was soon to marry her secretary, Peter
Pagan, officially denied the report
through her companion, Mrs. Annie 8.
Mrs. Keller, mother of the blind wo
man, Mrs. Mncy, her constant comnan
ion since childhood, and Pagan himself
united in denying the report.
In a statement toduy Mtb. Macy, who
taught Miss Keller to sneak, said:"
"The story that my pupil ori'7 years
is to marry ner secretary or anyone else
is an abominable fabrication.
"I have been with Miss Keller al
most continually ever since I first saw
her in her home in Tuscombia. Ala.. 27
years ago and during her recent illness
and during that time she has scarcely
Deen out of my sight.
"Besides this, her mother has been
with Miss Keller ever since last June.
If she had any affection deeper than
friendship for her secretary or anyone
else we would have known of it. The
story that Miss Keller intends to mar
ry is untrue.
'Miss Keller and Mr. Fagan both
deny the story in every particular and
Mrs. Keller and I know no foundation
for it."
Fa;nn said that despite the statement
of the regiatrnr of ISoston he had made
application for a marriage lucnxo to
wed Miss Killer ten days siio, he hud
never considered such a thing.
Marysville, Cal., Nov. 18.
A refuet for the "free fu
nernl" won with 30 suits of
clothes, .'!" hats and an automo
bile in election bets by- Fred
Parks, capitalist, has. been made
by a dying county charge in Han
Francisco. Otlwrs are writing
Parks, begging for suits and re
citing hard luck tales.
Small Steamer Anvil
Reported in Distress
Wahin' n:i, Nov. 18. Leaking and
with her engines disabled, the small
American steamer Anvil, passenger and
freight laden, was rcKrted to the navy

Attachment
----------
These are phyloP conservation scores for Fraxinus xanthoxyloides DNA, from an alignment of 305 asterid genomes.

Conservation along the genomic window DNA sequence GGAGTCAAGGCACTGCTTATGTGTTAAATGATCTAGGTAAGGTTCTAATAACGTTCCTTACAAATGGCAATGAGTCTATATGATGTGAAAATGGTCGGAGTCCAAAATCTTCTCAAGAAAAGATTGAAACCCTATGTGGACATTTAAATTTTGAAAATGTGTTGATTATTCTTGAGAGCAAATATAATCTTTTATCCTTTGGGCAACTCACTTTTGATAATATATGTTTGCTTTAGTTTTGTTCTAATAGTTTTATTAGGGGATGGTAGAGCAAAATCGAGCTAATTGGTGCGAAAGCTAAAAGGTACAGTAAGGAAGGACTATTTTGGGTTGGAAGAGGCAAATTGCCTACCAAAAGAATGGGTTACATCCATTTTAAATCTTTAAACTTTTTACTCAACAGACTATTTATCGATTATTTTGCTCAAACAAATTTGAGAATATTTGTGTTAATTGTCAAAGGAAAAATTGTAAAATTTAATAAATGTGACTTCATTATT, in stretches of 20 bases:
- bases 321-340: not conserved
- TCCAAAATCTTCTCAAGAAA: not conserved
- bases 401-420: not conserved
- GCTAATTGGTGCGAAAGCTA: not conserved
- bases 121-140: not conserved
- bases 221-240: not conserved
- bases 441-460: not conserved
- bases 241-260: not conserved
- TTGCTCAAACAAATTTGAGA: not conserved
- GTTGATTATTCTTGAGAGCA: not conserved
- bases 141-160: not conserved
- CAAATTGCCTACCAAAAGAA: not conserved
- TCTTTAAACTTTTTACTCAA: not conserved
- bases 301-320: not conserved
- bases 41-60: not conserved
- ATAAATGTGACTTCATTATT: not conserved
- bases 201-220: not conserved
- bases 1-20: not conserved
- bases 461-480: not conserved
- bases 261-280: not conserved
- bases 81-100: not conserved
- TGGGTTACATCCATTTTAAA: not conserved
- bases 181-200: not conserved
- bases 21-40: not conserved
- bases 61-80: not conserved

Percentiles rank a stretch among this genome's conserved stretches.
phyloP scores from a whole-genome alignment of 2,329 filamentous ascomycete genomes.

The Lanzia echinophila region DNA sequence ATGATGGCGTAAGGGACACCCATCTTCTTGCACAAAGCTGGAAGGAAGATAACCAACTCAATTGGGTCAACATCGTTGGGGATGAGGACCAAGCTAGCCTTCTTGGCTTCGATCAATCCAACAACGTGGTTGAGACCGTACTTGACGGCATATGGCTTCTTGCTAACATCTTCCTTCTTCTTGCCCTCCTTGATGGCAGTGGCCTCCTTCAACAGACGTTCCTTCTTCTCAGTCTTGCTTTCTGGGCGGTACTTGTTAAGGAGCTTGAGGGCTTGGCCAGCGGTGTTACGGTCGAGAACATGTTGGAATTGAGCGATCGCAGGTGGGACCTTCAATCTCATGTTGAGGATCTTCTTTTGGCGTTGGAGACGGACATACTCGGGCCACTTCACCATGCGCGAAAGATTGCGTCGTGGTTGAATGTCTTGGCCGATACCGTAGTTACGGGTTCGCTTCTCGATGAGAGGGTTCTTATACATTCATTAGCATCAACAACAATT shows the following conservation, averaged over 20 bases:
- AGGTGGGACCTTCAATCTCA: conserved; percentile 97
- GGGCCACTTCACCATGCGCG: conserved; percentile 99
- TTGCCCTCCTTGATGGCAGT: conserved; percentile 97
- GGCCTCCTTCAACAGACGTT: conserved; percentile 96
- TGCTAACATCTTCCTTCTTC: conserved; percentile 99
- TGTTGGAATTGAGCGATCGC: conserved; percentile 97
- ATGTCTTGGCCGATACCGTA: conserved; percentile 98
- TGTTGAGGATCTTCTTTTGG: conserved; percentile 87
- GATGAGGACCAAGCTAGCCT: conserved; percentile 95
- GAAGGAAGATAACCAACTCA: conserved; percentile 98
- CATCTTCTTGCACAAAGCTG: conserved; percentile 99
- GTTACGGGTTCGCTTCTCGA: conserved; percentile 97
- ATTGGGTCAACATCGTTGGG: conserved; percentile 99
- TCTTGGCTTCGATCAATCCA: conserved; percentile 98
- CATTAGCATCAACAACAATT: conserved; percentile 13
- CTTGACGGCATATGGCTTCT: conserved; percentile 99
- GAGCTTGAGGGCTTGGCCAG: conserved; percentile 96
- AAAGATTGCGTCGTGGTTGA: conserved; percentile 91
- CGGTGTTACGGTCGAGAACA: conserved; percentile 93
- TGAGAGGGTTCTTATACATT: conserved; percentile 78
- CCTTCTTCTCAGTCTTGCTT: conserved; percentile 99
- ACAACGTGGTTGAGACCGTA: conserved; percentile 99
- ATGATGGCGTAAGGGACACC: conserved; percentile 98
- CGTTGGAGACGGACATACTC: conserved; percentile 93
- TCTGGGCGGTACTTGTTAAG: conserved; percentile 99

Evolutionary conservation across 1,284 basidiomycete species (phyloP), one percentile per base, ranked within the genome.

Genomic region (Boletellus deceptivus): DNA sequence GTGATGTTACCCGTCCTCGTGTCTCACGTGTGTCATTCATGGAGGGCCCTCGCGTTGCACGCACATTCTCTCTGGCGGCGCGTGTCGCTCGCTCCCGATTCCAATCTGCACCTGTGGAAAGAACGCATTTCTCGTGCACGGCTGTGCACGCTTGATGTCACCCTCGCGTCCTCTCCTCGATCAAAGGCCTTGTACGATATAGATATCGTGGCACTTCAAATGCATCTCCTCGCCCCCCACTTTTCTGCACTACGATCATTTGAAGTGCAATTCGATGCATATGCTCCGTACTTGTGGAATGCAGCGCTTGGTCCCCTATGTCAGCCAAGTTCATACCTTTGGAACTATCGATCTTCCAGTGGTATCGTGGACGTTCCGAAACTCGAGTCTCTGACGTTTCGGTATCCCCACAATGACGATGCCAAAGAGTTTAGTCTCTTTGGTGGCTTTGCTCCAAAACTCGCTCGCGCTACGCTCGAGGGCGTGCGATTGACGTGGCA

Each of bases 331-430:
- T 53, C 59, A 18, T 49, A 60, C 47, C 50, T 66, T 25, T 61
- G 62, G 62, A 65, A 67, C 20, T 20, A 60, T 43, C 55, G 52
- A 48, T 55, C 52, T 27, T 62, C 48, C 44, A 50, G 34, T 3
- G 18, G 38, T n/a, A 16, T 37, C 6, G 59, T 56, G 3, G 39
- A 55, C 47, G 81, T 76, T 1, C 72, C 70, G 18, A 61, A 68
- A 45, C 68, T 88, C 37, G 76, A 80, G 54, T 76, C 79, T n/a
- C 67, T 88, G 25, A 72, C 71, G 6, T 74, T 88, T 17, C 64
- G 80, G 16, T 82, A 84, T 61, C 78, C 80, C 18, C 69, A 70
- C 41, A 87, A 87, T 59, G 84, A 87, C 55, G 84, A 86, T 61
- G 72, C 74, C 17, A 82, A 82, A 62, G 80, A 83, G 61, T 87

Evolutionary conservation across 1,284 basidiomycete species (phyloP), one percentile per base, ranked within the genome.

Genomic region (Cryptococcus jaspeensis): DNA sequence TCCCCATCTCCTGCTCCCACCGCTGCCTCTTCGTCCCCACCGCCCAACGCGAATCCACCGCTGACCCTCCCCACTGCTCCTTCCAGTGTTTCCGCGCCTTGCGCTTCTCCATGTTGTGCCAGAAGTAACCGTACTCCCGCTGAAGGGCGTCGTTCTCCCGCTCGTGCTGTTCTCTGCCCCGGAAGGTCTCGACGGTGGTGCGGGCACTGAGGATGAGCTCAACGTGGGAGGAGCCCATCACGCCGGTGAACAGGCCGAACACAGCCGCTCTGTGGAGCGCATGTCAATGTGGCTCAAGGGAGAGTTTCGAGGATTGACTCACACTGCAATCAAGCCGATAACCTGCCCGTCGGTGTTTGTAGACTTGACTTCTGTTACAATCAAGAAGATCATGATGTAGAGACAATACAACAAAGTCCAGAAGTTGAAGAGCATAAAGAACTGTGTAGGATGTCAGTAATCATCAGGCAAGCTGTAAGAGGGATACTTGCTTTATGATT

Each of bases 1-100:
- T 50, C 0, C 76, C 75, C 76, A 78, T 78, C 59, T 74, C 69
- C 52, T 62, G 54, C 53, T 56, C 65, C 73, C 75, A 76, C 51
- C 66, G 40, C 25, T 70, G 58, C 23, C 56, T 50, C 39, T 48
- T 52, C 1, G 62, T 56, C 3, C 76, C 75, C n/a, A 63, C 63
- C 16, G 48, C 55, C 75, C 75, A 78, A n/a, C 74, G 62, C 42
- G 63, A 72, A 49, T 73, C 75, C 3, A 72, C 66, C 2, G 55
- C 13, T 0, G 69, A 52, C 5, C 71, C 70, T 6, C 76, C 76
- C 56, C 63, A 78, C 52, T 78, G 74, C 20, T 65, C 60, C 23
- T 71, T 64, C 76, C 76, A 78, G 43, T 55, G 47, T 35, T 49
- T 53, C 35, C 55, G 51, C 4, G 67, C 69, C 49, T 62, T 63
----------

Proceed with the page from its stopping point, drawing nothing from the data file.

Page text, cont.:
department today in distress off San
Jose Del Cubo, near the southern end
of Lower California. The collier Saturn
wirlessed she expected to reach the An
vil today.
Waiting Word From Her
San Diego, Cal.; Nov. IS. Word from
the steamer Anvil, reported in distress
off San Jose Del Cabo, was awaited at
the government wireless station here
today. She is in command of Captain J.
Sooty of San Diego and was recently
refitted at Oakland.
"Semi-Official" Returns Show
Gain of 858 in Los
Angeles County
Minnesota's Official Count
Complete Gives State to
Hughes by 396
8an Francisco, Nov. 18. Chnrles E.
Hughes will gain 8.18 votes in Los An
geles county if "semi-official" results
of the count given out today are borne
out by tho official returns.
" According to the unofficial returns
compiled last -week. Buenos' Los An
geles figures given out today by the
Los Angeles board of supervisors, cov
ering all precincts except number 338,
which is in dispute, gave tho high
Hughes elector 135,420 and the low dein
ocrattc elector llJ,i!.l9. This shows a
maximum plurality for Hughes in the
county of 23,191.
This gain for Hughes is not large
enough to affect Wilson a plurality in
the state, although it is the largest dif
ference so far revealed between the
unofficial totaU and tho totals result
ing from tho recount.
Hughes Gains 74
San Francisco, Nov. 18. Charles E.
Hughes' net gain was recorded at 74
todny when the election commissioners
of San Francisco county completed
their official canvass of all but ?19
precincts in this county.
It is expected that the official count
here will be finished Monday, but it
will be Tuesday or Wedncsdny before
the registrar has completod his tally
sheets. A similar delay is expected in
Los Angeles county.
When Hecretary of State Jordan will
cinclude his tally is' uncertain but it
will probably be about ton days from
Han Francisco, Los Angeles and Ala
meda are the only counties which have
not finished their official canvass. Last
I'nited Press tabulations indicated a
minimum plurality for Wilsou of 3,
7!)0 in tho s'.ate.
Ban Francisco Count Complete
San (Francisco, nov. 18. Official
canvass of Ban Francisco's vote at the
recent election was completed todny.
It showed a net gain of 0!) votes for
Hughes in the county as tho result of
tho recount, Kegistrnr Zemansky an
nounced. Official tabulation of tho tally sheets